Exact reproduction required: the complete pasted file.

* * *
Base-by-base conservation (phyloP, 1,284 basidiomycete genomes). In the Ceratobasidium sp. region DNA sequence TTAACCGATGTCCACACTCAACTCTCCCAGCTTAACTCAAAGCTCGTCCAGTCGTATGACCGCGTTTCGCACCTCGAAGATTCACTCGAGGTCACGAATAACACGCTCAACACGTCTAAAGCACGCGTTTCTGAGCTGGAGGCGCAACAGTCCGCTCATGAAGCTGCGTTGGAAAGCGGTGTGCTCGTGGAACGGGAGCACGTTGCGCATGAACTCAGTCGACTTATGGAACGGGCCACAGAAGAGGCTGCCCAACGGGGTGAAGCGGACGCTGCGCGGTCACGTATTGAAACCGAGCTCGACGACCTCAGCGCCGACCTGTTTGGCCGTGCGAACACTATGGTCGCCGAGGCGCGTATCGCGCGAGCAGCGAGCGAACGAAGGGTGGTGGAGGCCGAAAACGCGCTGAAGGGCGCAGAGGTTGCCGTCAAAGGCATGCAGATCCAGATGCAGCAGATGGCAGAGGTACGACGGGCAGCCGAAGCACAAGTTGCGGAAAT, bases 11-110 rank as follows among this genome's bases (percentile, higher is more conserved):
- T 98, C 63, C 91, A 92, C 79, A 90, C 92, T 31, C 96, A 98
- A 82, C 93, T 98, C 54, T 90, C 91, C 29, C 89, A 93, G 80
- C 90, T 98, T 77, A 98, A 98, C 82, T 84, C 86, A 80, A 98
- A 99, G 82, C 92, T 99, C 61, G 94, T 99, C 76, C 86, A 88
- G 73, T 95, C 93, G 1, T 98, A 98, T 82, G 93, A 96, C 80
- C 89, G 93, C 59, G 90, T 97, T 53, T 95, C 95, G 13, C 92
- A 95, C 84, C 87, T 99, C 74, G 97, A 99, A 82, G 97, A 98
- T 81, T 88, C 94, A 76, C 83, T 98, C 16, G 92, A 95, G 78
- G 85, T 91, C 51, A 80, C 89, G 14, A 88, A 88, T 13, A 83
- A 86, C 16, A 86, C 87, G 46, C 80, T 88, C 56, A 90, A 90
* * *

Base-by-base conservation (phyloP, 1,284 basidiomycete genomes). In the Ceratobasidium sp. region DNA sequence TTAACCGATGTCCACACTCAACTCTCCCAGCTTAACTCAAAGCTCGTCCAGTCGTATGACCGCGTTTCGCACCTCGAAGATTCACTCGAGGTCACGAATAACACGCTCAACACGTCTAAAGCACGCGTTTCTGAGCTGGAGGCGCAACAGTCCGCTCATGAAGCTGCGTTGGAAAGCGGTGTGCTCGTGGAACGGGAGCACGTTGCGCATGAACTCAGTCGACTTATGGAACGGGCCACAGAAGAGGCTGCCCAACGGGGTGAAGCGGACGCTGCGCGGTCACGTATTGAAACCGAGCTCGACGACCTCAGCGCCGACCTGTTTGGCCGTGCGAACACTATGGTCGCCGAGGCGCGTATCGCGCGAGCAGCGAGCGAACGAAGGGTGGTGGAGGCCGAAAACGCGCTGAAGGGCGCAGAGGTTGCCGTCAAAGGCATGCAGATCCAGATGCAGCAGATGGCAGAGGTACGACGGGCAGCCGAAGCACAAGTTGCGGAAAT, bases 11-110 rank as follows among this genome's bases (percentile, higher is more conserved):
- T 98, C 63, C 91, A 92, C 79, A 90, C 92, T 31, C 96, A 98
- A 82, C 93, T 98, C 54, T 90, C 91, C 29, C 89, A 93, G 80
- C 90, T 98, T 77, A 98, A 98, C 82, T 84, C 86, A 80, A 98
- A 99, G 82, C 92, T 99, C 61, G 94, T 99, C 76, C 86, A 88
- G 73, T 95, C 93, G 1, T 98, A 98, T 82, G 93, A 96, C 80
- C 89, G 93, C 59, G 90, T 97, T 53, T 95, C 95, G 13, C 92
- A 95, C 84, C 87, T 99, C 74, G 97, A 99, A 82, G 97, A 98
- T 81, T 88, C 94, A 76, C 83, T 98, C 16, G 92, A 95, G 78
- G 85, T 91, C 51, A 80, C 89, G 14, A 88, A 88, T 13, A 83
- A 86, C 16, A 86, C 87, G 46, C 80, T 88, C 56, A 90, A 90